The sheer volume of activities and learning exercises could keep adults and children occupied for hours -- but the site addresses that issue also, periodically reminding kids that they need to take a break from the computer after 20 minutes and participate in at least 60 minutes of physical activity a day.

I have to say, this is one of the best designed educational sites I have found in many thousands of hours on the Internet, and its mission is an important one.  But don't take my word for it, visit http://www.nourishinteractive.com/ yourself.  If you agree, please pass the word by sharing it with other parents and educators.

Article by Kim Washetas, contributing writer and enthusiastic whole health advocate.

5 Things to Keep Handy When You Have a Sick Child

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Parents who have an infant keep a diaper bag packed at all times. Parents of a child diagnosed with a chronic condition or newly diagnosed acute illness need to be equally prepared. Here are five things to keep packed in a tote for easy grabbing for that emergency room visit or unexpected hospital admission.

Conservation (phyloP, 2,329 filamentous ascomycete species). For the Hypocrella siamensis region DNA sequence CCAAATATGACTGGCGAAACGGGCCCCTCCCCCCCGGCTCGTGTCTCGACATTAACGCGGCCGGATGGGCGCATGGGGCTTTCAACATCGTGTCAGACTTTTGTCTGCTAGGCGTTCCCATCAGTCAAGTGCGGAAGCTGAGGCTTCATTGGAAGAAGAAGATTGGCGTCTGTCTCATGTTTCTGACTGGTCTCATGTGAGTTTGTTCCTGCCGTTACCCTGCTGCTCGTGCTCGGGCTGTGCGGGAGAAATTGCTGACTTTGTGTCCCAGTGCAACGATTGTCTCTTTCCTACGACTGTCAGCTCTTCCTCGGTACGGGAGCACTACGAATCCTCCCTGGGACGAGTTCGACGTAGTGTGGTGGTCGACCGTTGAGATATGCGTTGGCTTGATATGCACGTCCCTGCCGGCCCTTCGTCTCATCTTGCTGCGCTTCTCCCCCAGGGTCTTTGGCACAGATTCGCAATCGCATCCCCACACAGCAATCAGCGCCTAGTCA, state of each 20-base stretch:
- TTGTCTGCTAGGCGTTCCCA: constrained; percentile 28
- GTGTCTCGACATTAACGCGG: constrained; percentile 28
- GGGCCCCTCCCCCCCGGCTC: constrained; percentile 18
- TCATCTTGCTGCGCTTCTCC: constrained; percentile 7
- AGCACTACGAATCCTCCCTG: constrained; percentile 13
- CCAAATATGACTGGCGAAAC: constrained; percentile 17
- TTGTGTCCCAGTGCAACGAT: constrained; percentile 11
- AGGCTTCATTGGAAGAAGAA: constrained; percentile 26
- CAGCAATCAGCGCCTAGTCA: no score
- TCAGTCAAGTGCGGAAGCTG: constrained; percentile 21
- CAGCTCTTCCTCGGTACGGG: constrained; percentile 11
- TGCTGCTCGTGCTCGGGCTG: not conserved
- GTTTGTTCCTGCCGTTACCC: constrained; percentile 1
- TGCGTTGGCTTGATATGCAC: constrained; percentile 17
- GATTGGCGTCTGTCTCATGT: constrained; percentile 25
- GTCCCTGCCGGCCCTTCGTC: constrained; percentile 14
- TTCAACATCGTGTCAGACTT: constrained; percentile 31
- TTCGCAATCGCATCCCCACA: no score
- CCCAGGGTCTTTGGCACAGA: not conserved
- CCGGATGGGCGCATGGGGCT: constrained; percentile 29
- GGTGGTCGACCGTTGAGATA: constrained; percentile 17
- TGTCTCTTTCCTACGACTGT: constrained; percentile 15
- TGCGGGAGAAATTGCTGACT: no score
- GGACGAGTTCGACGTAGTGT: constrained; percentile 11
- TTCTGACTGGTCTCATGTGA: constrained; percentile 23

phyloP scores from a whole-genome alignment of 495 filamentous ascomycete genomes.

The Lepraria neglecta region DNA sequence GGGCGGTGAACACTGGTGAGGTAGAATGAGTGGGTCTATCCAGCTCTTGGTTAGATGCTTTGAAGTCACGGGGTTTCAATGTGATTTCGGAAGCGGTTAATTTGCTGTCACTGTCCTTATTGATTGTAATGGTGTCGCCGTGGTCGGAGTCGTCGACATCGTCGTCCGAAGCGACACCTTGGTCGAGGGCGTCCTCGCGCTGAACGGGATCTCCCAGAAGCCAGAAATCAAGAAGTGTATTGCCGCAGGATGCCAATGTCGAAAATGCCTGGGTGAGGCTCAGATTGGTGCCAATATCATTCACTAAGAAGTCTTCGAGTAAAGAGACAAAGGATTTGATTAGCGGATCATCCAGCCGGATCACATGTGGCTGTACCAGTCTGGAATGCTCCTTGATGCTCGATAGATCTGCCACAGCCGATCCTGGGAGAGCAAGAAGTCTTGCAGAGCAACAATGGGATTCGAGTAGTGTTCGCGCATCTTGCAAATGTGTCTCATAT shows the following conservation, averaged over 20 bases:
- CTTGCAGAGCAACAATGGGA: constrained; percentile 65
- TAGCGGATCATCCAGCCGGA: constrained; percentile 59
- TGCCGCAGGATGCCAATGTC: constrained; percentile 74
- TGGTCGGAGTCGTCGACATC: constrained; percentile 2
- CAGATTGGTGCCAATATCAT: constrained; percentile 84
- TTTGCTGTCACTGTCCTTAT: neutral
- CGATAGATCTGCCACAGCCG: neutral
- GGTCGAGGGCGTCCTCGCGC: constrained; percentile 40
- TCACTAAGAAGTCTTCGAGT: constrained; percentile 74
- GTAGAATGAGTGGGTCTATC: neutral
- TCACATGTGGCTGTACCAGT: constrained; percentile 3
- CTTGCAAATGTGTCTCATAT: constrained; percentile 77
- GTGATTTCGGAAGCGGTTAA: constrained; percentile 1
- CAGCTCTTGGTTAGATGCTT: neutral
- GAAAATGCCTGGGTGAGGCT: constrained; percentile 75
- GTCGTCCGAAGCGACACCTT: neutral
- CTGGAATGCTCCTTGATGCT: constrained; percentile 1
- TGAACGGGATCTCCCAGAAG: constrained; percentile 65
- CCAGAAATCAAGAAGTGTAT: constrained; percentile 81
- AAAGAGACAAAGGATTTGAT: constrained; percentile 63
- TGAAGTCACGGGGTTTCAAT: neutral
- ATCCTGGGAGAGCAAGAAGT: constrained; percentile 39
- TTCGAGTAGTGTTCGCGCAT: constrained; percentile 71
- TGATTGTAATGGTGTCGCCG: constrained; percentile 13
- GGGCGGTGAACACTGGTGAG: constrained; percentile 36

1. Keep a list of current medications and current medical history in your bag. When you are flustered in an emergency situation, you can easily forget to mention an important piece of information about your child, especially if your child is on chemotherapy or other intermittent medication. Write it down.
  2. Keep a change purse with a roll of quarters and a few singles zipped into your tote bag. Emergencies tend to happen when you are low on cash in the wallet. A change purse with at least vending machine money will keep you prepared for that unexpected hospital admission.